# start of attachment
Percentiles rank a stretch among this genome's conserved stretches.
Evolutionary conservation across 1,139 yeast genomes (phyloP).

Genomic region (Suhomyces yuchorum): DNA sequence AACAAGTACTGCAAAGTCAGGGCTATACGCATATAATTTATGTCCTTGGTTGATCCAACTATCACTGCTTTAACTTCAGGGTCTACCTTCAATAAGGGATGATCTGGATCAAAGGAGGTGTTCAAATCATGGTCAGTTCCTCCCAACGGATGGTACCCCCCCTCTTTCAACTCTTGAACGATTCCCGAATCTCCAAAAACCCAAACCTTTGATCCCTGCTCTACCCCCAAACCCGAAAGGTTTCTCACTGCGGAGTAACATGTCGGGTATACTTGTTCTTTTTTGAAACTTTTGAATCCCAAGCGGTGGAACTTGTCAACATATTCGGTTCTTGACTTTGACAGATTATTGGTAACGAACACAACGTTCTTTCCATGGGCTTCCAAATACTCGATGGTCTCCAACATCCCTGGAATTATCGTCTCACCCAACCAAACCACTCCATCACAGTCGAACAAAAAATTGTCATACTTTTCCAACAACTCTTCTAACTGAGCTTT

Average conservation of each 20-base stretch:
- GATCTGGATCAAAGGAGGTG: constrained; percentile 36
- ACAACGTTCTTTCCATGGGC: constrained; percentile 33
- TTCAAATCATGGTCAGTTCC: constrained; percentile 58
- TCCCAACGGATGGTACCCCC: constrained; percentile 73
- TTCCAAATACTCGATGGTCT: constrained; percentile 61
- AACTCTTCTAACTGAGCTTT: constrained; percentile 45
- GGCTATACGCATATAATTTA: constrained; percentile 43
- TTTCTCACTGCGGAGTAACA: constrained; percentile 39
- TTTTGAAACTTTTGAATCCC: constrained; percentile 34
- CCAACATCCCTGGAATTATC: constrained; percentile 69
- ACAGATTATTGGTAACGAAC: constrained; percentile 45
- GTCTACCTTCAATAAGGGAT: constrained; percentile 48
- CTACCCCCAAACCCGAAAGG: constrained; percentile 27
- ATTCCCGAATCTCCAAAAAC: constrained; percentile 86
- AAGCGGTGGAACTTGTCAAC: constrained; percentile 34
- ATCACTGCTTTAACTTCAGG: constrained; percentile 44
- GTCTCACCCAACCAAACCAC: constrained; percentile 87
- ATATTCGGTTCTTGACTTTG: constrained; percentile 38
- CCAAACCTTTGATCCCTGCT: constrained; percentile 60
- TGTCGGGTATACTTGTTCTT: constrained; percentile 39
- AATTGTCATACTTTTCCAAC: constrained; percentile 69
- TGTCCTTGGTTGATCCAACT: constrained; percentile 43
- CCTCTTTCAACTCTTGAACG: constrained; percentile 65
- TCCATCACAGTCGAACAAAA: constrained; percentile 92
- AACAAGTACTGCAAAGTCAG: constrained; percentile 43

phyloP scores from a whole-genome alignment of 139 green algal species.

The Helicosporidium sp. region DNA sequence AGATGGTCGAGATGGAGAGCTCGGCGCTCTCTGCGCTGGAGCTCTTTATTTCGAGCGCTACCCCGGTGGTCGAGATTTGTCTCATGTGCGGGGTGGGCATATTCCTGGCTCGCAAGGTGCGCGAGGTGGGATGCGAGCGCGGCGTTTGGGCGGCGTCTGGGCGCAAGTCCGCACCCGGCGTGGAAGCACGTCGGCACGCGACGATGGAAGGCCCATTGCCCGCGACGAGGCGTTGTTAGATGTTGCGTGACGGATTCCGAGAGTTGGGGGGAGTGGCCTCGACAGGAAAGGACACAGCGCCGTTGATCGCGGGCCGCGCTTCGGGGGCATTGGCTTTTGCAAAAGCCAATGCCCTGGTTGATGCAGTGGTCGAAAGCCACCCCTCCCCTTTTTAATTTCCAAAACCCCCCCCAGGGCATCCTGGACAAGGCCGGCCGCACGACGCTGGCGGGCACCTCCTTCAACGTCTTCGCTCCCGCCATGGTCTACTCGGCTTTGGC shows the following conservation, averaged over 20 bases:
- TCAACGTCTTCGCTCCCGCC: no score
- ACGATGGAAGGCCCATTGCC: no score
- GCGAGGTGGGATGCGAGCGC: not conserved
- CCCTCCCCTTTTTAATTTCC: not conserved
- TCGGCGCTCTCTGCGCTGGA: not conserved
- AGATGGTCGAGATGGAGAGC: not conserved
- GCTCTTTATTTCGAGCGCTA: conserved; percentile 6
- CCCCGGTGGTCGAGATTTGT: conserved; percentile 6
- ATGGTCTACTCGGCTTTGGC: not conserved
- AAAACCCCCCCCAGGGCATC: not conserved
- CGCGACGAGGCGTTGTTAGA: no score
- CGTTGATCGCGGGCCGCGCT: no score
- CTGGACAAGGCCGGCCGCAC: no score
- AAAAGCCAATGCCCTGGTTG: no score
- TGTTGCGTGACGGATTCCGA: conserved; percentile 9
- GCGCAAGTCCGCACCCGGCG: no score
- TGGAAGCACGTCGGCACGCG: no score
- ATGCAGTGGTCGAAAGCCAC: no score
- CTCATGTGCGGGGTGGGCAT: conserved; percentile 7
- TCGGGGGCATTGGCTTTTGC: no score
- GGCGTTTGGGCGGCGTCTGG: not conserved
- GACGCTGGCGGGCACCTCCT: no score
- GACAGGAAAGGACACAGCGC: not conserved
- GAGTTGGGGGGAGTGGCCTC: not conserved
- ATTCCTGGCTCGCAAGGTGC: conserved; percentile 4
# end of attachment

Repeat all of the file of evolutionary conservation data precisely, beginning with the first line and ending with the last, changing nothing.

Percentiles rank a stretch among this genome's conserved stretches.
Evolutionary conservation across 1,139 yeast genomes (phyloP).

Genomic region (Suhomyces yuchorum): DNA sequence AACAAGTACTGCAAAGTCAGGGCTATACGCATATAATTTATGTCCTTGGTTGATCCAACTATCACTGCTTTAACTTCAGGGTCTACCTTCAATAAGGGATGATCTGGATCAAAGGAGGTGTTCAAATCATGGTCAGTTCCTCCCAACGGATGGTACCCCCCCTCTTTCAACTCTTGAACGATTCCCGAATCTCCAAAAACCCAAACCTTTGATCCCTGCTCTACCCCCAAACCCGAAAGGTTTCTCACTGCGGAGTAACATGTCGGGTATACTTGTTCTTTTTTGAAACTTTTGAATCCCAAGCGGTGGAACTTGTCAACATATTCGGTTCTTGACTTTGACAGATTATTGGTAACGAACACAACGTTCTTTCCATGGGCTTCCAAATACTCGATGGTCTCCAACATCCCTGGAATTATCGTCTCACCCAACCAAACCACTCCATCACAGTCGAACAAAAAATTGTCATACTTTTCCAACAACTCTTCTAACTGAGCTTT

Average conservation of each 20-base stretch:
- GATCTGGATCAAAGGAGGTG: constrained; percentile 36
- ACAACGTTCTTTCCATGGGC: constrained; percentile 33
- TTCAAATCATGGTCAGTTCC: constrained; percentile 58
- TCCCAACGGATGGTACCCCC: constrained; percentile 73
- TTCCAAATACTCGATGGTCT: constrained; percentile 61
- AACTCTTCTAACTGAGCTTT: constrained; percentile 45
- GGCTATACGCATATAATTTA: constrained; percentile 43
- TTTCTCACTGCGGAGTAACA: constrained; percentile 39
- TTTTGAAACTTTTGAATCCC: constrained; percentile 34
- CCAACATCCCTGGAATTATC: constrained; percentile 69
- ACAGATTATTGGTAACGAAC: constrained; percentile 45
- GTCTACCTTCAATAAGGGAT: constrained; percentile 48
- CTACCCCCAAACCCGAAAGG: constrained; percentile 27
- ATTCCCGAATCTCCAAAAAC: constrained; percentile 86
- AAGCGGTGGAACTTGTCAAC: constrained; percentile 34
- ATCACTGCTTTAACTTCAGG: constrained; percentile 44
- GTCTCACCCAACCAAACCAC: constrained; percentile 87
- ATATTCGGTTCTTGACTTTG: constrained; percentile 38
- CCAAACCTTTGATCCCTGCT: constrained; percentile 60
- TGTCGGGTATACTTGTTCTT: constrained; percentile 39
- AATTGTCATACTTTTCCAAC: constrained; percentile 69
- TGTCCTTGGTTGATCCAACT: constrained; percentile 43
- CCTCTTTCAACTCTTGAACG: constrained; percentile 65
- TCCATCACAGTCGAACAAAA: constrained; percentile 92
- AACAAGTACTGCAAAGTCAG: constrained; percentile 43

phyloP scores from a whole-genome alignment of 139 green algal species.

The Helicosporidium sp. region DNA sequence AGATGGTCGAGATGGAGAGCTCGGCGCTCTCTGCGCTGGAGCTCTTTATTTCGAGCGCTACCCCGGTGGTCGAGATTTGTCTCATGTGCGGGGTGGGCATATTCCTGGCTCGCAAGGTGCGCGAGGTGGGATGCGAGCGCGGCGTTTGGGCGGCGTCTGGGCGCAAGTCCGCACCCGGCGTGGAAGCACGTCGGCACGCGACGATGGAAGGCCCATTGCCCGCGACGAGGCGTTGTTAGATGTTGCGTGACGGATTCCGAGAGTTGGGGGGAGTGGCCTCGACAGGAAAGGACACAGCGCCGTTGATCGCGGGCCGCGCTTCGGGGGCATTGGCTTTTGCAAAAGCCAATGCCCTGGTTGATGCAGTGGTCGAAAGCCACCCCTCCCCTTTTTAATTTCCAAAACCCCCCCCAGGGCATCCTGGACAAGGCCGGCCGCACGACGCTGGCGGGCACCTCCTTCAACGTCTTCGCTCCCGCCATGGTCTACTCGGCTTTGGC shows the following conservation, averaged over 20 bases:
- TCAACGTCTTCGCTCCCGCC: no score
- ACGATGGAAGGCCCATTGCC: no score
- GCGAGGTGGGATGCGAGCGC: not conserved
- CCCTCCCCTTTTTAATTTCC: not conserved
- TCGGCGCTCTCTGCGCTGGA: not conserved
- AGATGGTCGAGATGGAGAGC: not conserved
- GCTCTTTATTTCGAGCGCTA: conserved; percentile 6
- CCCCGGTGGTCGAGATTTGT: conserved; percentile 6
- ATGGTCTACTCGGCTTTGGC: not conserved
- AAAACCCCCCCCAGGGCATC: not conserved
- CGCGACGAGGCGTTGTTAGA: no score
- CGTTGATCGCGGGCCGCGCT: no score
- CTGGACAAGGCCGGCCGCAC: no score
- AAAAGCCAATGCCCTGGTTG: no score
- TGTTGCGTGACGGATTCCGA: conserved; percentile 9
- GCGCAAGTCCGCACCCGGCG: no score
- TGGAAGCACGTCGGCACGCG: no score
- ATGCAGTGGTCGAAAGCCAC: no score
- CTCATGTGCGGGGTGGGCAT: conserved; percentile 7
- TCGGGGGCATTGGCTTTTGC: no score
- GGCGTTTGGGCGGCGTCTGG: not conserved
- GACGCTGGCGGGCACCTCCT: no score
- GACAGGAAAGGACACAGCGC: not conserved
- GAGTTGGGGGGAGTGGCCTC: not conserved
- ATTCCTGGCTCGCAAGGTGC: conserved; percentile 4